Web hosting bandwidth vs traffic just like highways vs cars. Bandwidth is the number of lanes on the highway and traffic is the number of cars on the highway. Traffic is simply the number of bits that are transferred on network connections. Bandwidth is the number of bits can be transferred on network connections within a given period of time.

If you have 100MB website bandwidth and you host a 40MB video on the website for visitors to download. Each download will create 40MB traffic between the web server and local computer. Two downloads will create 80 MB traffic, three downloads will create 120 MB traffic. If all the three downloads occur at the same time, all the bandwidth will be used up. In such case, someone will have to wait. Your hosting company will cycle through each person downloading the file and transfer a small portion at a time so each person’s file transfer can take place, but the transfer for everyone downloading the video will be slower. The more visitors at the same time, the slower the transfers would be.

How much bandwidth do you need?

This is the question you should ask yourself before signing up a new web hosting account. Bandwidth is often the major concern for popular business websites.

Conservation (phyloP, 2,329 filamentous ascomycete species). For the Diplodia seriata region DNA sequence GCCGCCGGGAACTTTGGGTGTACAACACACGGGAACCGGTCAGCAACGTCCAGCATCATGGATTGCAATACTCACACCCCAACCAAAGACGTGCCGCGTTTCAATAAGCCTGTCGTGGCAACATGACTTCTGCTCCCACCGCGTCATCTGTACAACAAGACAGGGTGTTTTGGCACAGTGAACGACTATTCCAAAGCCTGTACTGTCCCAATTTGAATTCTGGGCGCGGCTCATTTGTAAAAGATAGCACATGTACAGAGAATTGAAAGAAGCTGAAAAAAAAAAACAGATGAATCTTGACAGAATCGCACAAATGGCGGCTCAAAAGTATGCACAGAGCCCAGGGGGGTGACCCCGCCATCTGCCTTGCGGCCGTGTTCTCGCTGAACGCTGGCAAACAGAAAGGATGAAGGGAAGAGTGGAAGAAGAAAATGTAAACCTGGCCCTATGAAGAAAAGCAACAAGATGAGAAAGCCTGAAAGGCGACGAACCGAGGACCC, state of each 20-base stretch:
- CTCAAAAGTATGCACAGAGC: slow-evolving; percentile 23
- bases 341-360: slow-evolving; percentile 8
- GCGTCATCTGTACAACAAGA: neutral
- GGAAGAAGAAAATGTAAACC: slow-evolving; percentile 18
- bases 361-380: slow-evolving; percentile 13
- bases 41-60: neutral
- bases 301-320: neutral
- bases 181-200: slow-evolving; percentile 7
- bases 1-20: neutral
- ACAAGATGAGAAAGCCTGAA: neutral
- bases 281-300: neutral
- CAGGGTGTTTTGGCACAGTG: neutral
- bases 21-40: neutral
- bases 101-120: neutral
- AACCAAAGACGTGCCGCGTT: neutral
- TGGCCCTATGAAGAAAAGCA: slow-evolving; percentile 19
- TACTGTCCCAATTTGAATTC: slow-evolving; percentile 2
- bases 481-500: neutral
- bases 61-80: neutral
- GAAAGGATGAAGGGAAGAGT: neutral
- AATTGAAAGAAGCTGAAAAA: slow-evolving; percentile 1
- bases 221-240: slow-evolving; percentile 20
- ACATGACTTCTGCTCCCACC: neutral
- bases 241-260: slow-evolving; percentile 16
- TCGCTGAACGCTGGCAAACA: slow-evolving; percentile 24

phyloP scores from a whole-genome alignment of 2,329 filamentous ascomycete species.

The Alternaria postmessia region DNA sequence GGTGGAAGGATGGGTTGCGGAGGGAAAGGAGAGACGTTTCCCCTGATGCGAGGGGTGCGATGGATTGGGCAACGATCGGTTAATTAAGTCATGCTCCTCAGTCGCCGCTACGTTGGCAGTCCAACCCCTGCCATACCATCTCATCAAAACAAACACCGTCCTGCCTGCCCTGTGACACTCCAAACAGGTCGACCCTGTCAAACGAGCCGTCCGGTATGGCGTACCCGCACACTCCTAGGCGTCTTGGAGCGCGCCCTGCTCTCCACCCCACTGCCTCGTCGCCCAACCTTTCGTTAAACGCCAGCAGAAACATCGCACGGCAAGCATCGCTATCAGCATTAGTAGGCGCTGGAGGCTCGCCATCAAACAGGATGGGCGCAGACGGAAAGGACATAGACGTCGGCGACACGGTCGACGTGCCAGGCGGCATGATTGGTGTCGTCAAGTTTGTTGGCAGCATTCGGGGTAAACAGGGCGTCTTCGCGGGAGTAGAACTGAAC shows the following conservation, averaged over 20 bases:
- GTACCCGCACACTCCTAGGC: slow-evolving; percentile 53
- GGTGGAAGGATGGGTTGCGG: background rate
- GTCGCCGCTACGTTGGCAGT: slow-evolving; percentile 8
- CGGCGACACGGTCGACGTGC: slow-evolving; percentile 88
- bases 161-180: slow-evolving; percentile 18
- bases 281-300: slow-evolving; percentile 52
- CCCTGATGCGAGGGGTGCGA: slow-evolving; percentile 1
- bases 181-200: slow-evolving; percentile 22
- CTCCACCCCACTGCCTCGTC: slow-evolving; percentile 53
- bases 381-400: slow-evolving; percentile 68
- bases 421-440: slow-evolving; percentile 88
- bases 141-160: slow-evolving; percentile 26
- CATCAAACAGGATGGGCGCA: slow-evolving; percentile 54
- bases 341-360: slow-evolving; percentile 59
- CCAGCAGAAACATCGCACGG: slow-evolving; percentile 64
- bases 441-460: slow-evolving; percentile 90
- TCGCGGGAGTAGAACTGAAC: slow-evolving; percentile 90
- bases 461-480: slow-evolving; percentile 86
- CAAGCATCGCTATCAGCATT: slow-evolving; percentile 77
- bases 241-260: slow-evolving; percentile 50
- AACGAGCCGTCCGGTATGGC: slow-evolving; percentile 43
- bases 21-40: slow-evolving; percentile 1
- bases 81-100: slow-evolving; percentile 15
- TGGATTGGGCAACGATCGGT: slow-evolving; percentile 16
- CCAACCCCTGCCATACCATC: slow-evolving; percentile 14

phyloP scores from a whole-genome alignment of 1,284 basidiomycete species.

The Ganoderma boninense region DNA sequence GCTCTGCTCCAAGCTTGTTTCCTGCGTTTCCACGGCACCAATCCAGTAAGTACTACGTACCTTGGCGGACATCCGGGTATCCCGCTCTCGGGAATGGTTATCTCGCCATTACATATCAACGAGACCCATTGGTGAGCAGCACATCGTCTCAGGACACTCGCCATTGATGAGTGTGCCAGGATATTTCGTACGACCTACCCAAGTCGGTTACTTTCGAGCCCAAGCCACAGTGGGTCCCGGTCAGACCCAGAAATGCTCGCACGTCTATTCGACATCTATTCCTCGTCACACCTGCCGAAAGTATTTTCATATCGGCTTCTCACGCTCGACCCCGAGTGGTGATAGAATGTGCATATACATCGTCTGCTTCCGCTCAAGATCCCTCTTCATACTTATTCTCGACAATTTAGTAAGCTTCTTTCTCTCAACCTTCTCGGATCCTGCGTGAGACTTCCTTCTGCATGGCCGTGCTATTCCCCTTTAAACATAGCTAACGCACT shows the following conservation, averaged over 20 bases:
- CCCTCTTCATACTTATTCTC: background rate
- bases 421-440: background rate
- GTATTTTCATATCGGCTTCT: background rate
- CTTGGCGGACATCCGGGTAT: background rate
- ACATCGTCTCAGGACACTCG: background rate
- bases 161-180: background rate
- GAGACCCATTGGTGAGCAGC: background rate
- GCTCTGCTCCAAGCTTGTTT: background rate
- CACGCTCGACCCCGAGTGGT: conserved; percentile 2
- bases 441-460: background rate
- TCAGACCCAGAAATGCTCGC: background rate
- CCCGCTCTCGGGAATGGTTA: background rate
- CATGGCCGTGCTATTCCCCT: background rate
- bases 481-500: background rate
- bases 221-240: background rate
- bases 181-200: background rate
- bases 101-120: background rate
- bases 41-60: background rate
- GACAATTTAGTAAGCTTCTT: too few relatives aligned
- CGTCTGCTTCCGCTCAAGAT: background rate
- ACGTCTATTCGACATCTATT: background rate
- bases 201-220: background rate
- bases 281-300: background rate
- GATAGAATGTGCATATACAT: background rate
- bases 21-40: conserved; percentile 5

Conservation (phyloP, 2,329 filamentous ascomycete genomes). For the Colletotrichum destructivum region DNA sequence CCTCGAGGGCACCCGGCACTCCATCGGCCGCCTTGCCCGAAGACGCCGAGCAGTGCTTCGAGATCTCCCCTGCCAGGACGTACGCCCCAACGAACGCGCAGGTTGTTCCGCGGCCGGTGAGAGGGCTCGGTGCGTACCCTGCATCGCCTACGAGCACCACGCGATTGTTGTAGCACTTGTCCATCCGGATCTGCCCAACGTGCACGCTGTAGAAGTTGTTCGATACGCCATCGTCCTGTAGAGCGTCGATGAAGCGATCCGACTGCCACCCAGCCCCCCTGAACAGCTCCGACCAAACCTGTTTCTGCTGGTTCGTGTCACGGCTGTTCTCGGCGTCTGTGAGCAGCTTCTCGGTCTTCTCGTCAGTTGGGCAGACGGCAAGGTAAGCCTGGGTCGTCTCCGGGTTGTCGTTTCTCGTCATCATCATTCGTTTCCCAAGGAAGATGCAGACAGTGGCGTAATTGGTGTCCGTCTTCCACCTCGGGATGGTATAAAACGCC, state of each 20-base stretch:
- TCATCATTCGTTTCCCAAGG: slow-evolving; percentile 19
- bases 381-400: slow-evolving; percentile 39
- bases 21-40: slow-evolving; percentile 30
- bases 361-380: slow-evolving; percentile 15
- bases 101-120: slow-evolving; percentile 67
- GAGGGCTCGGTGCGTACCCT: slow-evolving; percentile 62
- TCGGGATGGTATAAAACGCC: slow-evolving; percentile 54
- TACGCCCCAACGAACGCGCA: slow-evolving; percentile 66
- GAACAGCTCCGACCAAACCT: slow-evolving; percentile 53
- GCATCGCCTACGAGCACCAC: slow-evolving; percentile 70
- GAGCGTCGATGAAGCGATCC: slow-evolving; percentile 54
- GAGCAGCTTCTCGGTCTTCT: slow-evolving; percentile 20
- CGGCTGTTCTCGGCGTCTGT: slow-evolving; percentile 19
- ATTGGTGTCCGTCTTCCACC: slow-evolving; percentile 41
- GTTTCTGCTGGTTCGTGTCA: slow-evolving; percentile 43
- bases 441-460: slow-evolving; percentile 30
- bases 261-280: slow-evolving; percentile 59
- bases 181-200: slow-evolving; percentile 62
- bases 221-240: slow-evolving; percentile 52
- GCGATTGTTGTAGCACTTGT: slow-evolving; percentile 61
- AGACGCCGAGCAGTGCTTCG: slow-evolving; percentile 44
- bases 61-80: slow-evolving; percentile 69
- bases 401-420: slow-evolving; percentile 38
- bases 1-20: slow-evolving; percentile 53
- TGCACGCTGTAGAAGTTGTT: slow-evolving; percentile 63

How to estimate and calculate website bandwidth?

 here’s a simple calculation method:

Bandwidth needed = Average Page Views x Average Page Size x Average Daily Visitors x Number of days in a month (31) x Redundant Factor

If you intend to allow people to download files from your site, your bandwidth calculation should be:

Bandwidth needed =(Average Daily Visitors x Average Page Views x Average Page Size) + (Average Daily File Downloads x Average File Size)] x 31 x Fudge Factor

Usually, website hosting companies or plans offer bandwidth in terms of Gigabytes (GB) per month. This is why you need to takes daily averages and multiplies them by 31.

Average Daily Visitors: The total number of monthly visitors/30.
Average Page Size: The average size of your web page.
Average Page Views: The average page viewed per visitors.
Redundant Factor: A safety factor ranged from 1.3 – 1.8.

Average Daily Visitors – The average number of people you expect to visit your website each day.
Average Page Views – The average number of web pages you expect a visitor to view each visit.
Average Page Size – The average size of your web pages in KB.
Redundant Factor: A safety factor ranged from 1.3 – 1.8. Using 1.5 would be safe, which assumes that your estimate is off by 50%.

Check Bandwidth from traffic stats report